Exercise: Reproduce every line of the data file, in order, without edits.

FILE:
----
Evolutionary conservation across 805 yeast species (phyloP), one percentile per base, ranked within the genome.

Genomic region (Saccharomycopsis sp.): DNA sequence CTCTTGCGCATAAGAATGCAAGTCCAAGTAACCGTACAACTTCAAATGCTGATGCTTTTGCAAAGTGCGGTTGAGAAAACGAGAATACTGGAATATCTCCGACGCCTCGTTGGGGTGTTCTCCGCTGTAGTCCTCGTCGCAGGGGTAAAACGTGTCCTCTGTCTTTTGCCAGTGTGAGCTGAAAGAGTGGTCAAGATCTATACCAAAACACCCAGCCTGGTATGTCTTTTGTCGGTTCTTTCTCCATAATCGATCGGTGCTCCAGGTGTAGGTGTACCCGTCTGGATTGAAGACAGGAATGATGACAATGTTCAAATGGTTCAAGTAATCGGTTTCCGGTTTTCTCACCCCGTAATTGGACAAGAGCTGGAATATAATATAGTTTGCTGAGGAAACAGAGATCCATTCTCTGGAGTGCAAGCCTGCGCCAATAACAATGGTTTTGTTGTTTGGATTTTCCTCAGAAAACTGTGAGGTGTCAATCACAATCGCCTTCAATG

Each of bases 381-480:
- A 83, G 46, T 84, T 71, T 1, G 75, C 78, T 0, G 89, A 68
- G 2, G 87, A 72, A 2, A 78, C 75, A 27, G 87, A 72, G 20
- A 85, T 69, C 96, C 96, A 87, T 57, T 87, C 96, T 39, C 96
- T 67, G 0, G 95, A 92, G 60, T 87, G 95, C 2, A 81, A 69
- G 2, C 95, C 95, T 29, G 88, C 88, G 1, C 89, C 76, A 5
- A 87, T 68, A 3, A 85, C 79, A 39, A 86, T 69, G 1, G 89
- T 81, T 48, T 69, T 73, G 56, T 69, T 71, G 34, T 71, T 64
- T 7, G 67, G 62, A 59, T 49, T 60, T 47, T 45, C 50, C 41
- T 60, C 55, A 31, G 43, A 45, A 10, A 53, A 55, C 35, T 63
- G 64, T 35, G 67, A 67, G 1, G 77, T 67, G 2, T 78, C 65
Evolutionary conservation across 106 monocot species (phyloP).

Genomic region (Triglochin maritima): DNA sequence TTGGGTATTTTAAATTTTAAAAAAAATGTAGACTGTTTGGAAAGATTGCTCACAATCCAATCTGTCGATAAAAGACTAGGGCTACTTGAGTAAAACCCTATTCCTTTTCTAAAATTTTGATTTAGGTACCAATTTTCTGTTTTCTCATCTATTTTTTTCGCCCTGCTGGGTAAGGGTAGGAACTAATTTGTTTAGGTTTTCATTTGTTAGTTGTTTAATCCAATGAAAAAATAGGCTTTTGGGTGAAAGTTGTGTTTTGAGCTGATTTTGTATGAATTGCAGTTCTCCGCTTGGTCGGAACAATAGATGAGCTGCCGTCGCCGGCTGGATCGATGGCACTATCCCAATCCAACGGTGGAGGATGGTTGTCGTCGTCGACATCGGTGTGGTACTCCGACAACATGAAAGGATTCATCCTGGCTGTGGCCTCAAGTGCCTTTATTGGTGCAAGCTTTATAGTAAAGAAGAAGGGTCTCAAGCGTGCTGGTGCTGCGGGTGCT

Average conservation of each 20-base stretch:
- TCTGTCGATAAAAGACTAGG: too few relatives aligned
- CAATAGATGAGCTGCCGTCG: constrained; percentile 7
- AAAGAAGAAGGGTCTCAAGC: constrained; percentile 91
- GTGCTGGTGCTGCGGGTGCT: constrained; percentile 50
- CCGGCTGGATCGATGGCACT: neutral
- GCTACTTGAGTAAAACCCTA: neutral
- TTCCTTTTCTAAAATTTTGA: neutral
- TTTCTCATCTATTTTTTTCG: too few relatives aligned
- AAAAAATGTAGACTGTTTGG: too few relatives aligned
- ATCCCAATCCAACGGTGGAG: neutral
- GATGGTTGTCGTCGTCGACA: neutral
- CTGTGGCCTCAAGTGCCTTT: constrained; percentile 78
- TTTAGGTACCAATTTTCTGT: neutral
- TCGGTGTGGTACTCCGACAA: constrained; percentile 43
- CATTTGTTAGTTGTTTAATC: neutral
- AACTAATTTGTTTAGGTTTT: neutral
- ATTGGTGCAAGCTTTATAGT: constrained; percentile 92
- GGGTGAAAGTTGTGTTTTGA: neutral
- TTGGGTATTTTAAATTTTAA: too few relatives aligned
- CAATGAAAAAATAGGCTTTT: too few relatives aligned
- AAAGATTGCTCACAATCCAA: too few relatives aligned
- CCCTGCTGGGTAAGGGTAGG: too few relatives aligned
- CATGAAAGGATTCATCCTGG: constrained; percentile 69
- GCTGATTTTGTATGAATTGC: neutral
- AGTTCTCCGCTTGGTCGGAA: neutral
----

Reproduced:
Evolutionary conservation across 805 yeast species (phyloP), one percentile per base, ranked within the genome.

Genomic region (Saccharomycopsis sp.): DNA sequence CTCTTGCGCATAAGAATGCAAGTCCAAGTAACCGTACAACTTCAAATGCTGATGCTTTTGCAAAGTGCGGTTGAGAAAACGAGAATACTGGAATATCTCCGACGCCTCGTTGGGGTGTTCTCCGCTGTAGTCCTCGTCGCAGGGGTAAAACGTGTCCTCTGTCTTTTGCCAGTGTGAGCTGAAAGAGTGGTCAAGATCTATACCAAAACACCCAGCCTGGTATGTCTTTTGTCGGTTCTTTCTCCATAATCGATCGGTGCTCCAGGTGTAGGTGTACCCGTCTGGATTGAAGACAGGAATGATGACAATGTTCAAATGGTTCAAGTAATCGGTTTCCGGTTTTCTCACCCCGTAATTGGACAAGAGCTGGAATATAATATAGTTTGCTGAGGAAACAGAGATCCATTCTCTGGAGTGCAAGCCTGCGCCAATAACAATGGTTTTGTTGTTTGGATTTTCCTCAGAAAACTGTGAGGTGTCAATCACAATCGCCTTCAATG

Each of bases 381-480:
- A 83, G 46, T 84, T 71, T 1, G 75, C 78, T 0, G 89, A 68
- G 2, G 87, A 72, A 2, A 78, C 75, A 27, G 87, A 72, G 20
- A 85, T 69, C 96, C 96, A 87, T 57, T 87, C 96, T 39, C 96
- T 67, G 0, G 95, A 92, G 60, T 87, G 95, C 2, A 81, A 69
- G 2, C 95, C 95, T 29, G 88, C 88, G 1, C 89, C 76, A 5
- A 87, T 68, A 3, A 85, C 79, A 39, A 86, T 69, G 1, G 89
- T 81, T 48, T 69, T 73, G 56, T 69, T 71, G 34, T 71, T 64
- T 7, G 67, G 62, A 59, T 49, T 60, T 47, T 45, C 50, C 41
- T 60, C 55, A 31, G 43, A 45, A 10, A 53, A 55, C 35, T 63
- G 64, T 35, G 67, A 67, G 1, G 77, T 67, G 2, T 78, C 65
Evolutionary conservation across 106 monocot species (phyloP).

Genomic region (Triglochin maritima): DNA sequence TTGGGTATTTTAAATTTTAAAAAAAATGTAGACTGTTTGGAAAGATTGCTCACAATCCAATCTGTCGATAAAAGACTAGGGCTACTTGAGTAAAACCCTATTCCTTTTCTAAAATTTTGATTTAGGTACCAATTTTCTGTTTTCTCATCTATTTTTTTCGCCCTGCTGGGTAAGGGTAGGAACTAATTTGTTTAGGTTTTCATTTGTTAGTTGTTTAATCCAATGAAAAAATAGGCTTTTGGGTGAAAGTTGTGTTTTGAGCTGATTTTGTATGAATTGCAGTTCTCCGCTTGGTCGGAACAATAGATGAGCTGCCGTCGCCGGCTGGATCGATGGCACTATCCCAATCCAACGGTGGAGGATGGTTGTCGTCGTCGACATCGGTGTGGTACTCCGACAACATGAAAGGATTCATCCTGGCTGTGGCCTCAAGTGCCTTTATTGGTGCAAGCTTTATAGTAAAGAAGAAGGGTCTCAAGCGTGCTGGTGCTGCGGGTGCT

Average conservation of each 20-base stretch:
- TCTGTCGATAAAAGACTAGG: too few relatives aligned
- CAATAGATGAGCTGCCGTCG: constrained; percentile 7
- AAAGAAGAAGGGTCTCAAGC: constrained; percentile 91
- GTGCTGGTGCTGCGGGTGCT: constrained; percentile 50
- CCGGCTGGATCGATGGCACT: neutral
- GCTACTTGAGTAAAACCCTA: neutral
- TTCCTTTTCTAAAATTTTGA: neutral
- TTTCTCATCTATTTTTTTCG: too few relatives aligned
- AAAAAATGTAGACTGTTTGG: too few relatives aligned
- ATCCCAATCCAACGGTGGAG: neutral
- GATGGTTGTCGTCGTCGACA: neutral
- CTGTGGCCTCAAGTGCCTTT: constrained; percentile 78
- TTTAGGTACCAATTTTCTGT: neutral
- TCGGTGTGGTACTCCGACAA: constrained; percentile 43
- CATTTGTTAGTTGTTTAATC: neutral
- AACTAATTTGTTTAGGTTTT: neutral
- ATTGGTGCAAGCTTTATAGT: constrained; percentile 92
- GGGTGAAAGTTGTGTTTTGA: neutral
- TTGGGTATTTTAAATTTTAA: too few relatives aligned
- CAATGAAAAAATAGGCTTTT: too few relatives aligned
- AAAGATTGCTCACAATCCAA: too few relatives aligned
- CCCTGCTGGGTAAGGGTAGG: too few relatives aligned
- CATGAAAGGATTCATCCTGG: constrained; percentile 69
- GCTGATTTTGTATGAATTGC: neutral
- AGTTCTCCGCTTGGTCGGAA: neutral